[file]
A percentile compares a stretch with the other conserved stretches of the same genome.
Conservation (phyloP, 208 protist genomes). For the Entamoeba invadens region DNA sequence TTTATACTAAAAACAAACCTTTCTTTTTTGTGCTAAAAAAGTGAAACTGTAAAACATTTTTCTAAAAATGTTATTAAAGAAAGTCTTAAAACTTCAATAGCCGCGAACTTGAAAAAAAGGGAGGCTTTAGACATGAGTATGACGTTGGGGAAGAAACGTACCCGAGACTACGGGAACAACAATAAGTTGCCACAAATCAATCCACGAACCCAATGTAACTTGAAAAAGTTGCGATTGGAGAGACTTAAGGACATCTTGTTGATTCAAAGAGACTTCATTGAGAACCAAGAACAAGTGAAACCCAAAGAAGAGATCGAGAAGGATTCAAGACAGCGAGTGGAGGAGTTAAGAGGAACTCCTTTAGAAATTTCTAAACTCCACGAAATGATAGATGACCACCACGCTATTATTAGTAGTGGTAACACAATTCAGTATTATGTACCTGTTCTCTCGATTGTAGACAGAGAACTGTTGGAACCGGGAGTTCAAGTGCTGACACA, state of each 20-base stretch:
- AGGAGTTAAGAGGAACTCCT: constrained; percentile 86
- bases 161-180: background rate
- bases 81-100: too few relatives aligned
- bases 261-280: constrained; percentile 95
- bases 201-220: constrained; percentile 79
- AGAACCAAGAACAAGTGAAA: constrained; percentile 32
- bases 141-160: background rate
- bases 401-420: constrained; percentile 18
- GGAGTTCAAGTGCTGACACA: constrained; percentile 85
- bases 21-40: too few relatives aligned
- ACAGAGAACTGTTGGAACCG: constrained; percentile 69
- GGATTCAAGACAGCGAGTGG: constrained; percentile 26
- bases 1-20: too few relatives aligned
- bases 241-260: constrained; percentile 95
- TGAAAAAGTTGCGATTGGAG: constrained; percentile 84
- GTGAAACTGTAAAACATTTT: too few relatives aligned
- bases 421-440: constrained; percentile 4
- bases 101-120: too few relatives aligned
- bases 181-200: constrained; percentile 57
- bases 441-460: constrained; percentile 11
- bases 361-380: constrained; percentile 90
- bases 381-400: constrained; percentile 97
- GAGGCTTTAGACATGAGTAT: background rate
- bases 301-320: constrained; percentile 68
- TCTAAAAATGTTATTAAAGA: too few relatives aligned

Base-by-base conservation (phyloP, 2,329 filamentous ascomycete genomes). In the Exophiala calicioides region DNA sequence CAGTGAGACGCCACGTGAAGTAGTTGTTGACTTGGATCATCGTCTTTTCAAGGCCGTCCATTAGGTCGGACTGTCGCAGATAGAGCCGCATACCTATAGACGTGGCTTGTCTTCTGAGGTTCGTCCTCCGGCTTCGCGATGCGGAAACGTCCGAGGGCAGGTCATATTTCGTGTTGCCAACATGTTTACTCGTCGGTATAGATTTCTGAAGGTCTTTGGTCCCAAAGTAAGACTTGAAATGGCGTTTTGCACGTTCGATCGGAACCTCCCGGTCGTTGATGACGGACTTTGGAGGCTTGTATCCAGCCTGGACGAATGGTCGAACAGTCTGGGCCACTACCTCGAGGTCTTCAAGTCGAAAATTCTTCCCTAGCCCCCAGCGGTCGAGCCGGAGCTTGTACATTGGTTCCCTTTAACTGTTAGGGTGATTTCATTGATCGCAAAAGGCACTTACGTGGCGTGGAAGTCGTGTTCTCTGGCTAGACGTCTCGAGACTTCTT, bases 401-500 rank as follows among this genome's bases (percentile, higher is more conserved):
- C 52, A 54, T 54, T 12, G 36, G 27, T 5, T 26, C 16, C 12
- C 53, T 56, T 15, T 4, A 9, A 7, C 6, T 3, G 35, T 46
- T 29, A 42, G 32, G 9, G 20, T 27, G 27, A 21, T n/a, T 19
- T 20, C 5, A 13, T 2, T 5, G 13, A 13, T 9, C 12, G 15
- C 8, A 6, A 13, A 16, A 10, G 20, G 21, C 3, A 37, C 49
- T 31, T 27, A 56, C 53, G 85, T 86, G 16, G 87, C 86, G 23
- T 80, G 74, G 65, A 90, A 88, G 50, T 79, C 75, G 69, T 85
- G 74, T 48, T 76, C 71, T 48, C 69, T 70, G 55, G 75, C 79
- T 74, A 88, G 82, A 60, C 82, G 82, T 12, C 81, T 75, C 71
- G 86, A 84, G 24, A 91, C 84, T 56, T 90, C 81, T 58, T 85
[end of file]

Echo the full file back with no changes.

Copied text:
A percentile compares a stretch with the other conserved stretches of the same genome.
Conservation (phyloP, 208 protist genomes). For the Entamoeba invadens region DNA sequence TTTATACTAAAAACAAACCTTTCTTTTTTGTGCTAAAAAAGTGAAACTGTAAAACATTTTTCTAAAAATGTTATTAAAGAAAGTCTTAAAACTTCAATAGCCGCGAACTTGAAAAAAAGGGAGGCTTTAGACATGAGTATGACGTTGGGGAAGAAACGTACCCGAGACTACGGGAACAACAATAAGTTGCCACAAATCAATCCACGAACCCAATGTAACTTGAAAAAGTTGCGATTGGAGAGACTTAAGGACATCTTGTTGATTCAAAGAGACTTCATTGAGAACCAAGAACAAGTGAAACCCAAAGAAGAGATCGAGAAGGATTCAAGACAGCGAGTGGAGGAGTTAAGAGGAACTCCTTTAGAAATTTCTAAACTCCACGAAATGATAGATGACCACCACGCTATTATTAGTAGTGGTAACACAATTCAGTATTATGTACCTGTTCTCTCGATTGTAGACAGAGAACTGTTGGAACCGGGAGTTCAAGTGCTGACACA, state of each 20-base stretch:
- AGGAGTTAAGAGGAACTCCT: constrained; percentile 86
- bases 161-180: background rate
- bases 81-100: too few relatives aligned
- bases 261-280: constrained; percentile 95
- bases 201-220: constrained; percentile 79
- AGAACCAAGAACAAGTGAAA: constrained; percentile 32
- bases 141-160: background rate
- bases 401-420: constrained; percentile 18
- GGAGTTCAAGTGCTGACACA: constrained; percentile 85
- bases 21-40: too few relatives aligned
- ACAGAGAACTGTTGGAACCG: constrained; percentile 69
- GGATTCAAGACAGCGAGTGG: constrained; percentile 26
- bases 1-20: too few relatives aligned
- bases 241-260: constrained; percentile 95
- TGAAAAAGTTGCGATTGGAG: constrained; percentile 84
- GTGAAACTGTAAAACATTTT: too few relatives aligned
- bases 421-440: constrained; percentile 4
- bases 101-120: too few relatives aligned
- bases 181-200: constrained; percentile 57
- bases 441-460: constrained; percentile 11
- bases 361-380: constrained; percentile 90
- bases 381-400: constrained; percentile 97
- GAGGCTTTAGACATGAGTAT: background rate
- bases 301-320: constrained; percentile 68
- TCTAAAAATGTTATTAAAGA: too few relatives aligned

Base-by-base conservation (phyloP, 2,329 filamentous ascomycete genomes). In the Exophiala calicioides region DNA sequence CAGTGAGACGCCACGTGAAGTAGTTGTTGACTTGGATCATCGTCTTTTCAAGGCCGTCCATTAGGTCGGACTGTCGCAGATAGAGCCGCATACCTATAGACGTGGCTTGTCTTCTGAGGTTCGTCCTCCGGCTTCGCGATGCGGAAACGTCCGAGGGCAGGTCATATTTCGTGTTGCCAACATGTTTACTCGTCGGTATAGATTTCTGAAGGTCTTTGGTCCCAAAGTAAGACTTGAAATGGCGTTTTGCACGTTCGATCGGAACCTCCCGGTCGTTGATGACGGACTTTGGAGGCTTGTATCCAGCCTGGACGAATGGTCGAACAGTCTGGGCCACTACCTCGAGGTCTTCAAGTCGAAAATTCTTCCCTAGCCCCCAGCGGTCGAGCCGGAGCTTGTACATTGGTTCCCTTTAACTGTTAGGGTGATTTCATTGATCGCAAAAGGCACTTACGTGGCGTGGAAGTCGTGTTCTCTGGCTAGACGTCTCGAGACTTCTT, bases 401-500 rank as follows among this genome's bases (percentile, higher is more conserved):
- C 52, A 54, T 54, T 12, G 36, G 27, T 5, T 26, C 16, C 12
- C 53, T 56, T 15, T 4, A 9, A 7, C 6, T 3, G 35, T 46
- T 29, A 42, G 32, G 9, G 20, T 27, G 27, A 21, T n/a, T 19
- T 20, C 5, A 13, T 2, T 5, G 13, A 13, T 9, C 12, G 15
- C 8, A 6, A 13, A 16, A 10, G 20, G 21, C 3, A 37, C 49
- T 31, T 27, A 56, C 53, G 85, T 86, G 16, G 87, C 86, G 23
- T 80, G 74, G 65, A 90, A 88, G 50, T 79, C 75, G 69, T 85
- G 74, T 48, T 76, C 71, T 48, C 69, T 70, G 55, G 75, C 79
- T 74, A 88, G 82, A 60, C 82, G 82, T 12, C 81, T 75, C 71
- G 86, A 84, G 24, A 91, C 84, T 56, T 90, C 81, T 58, T 85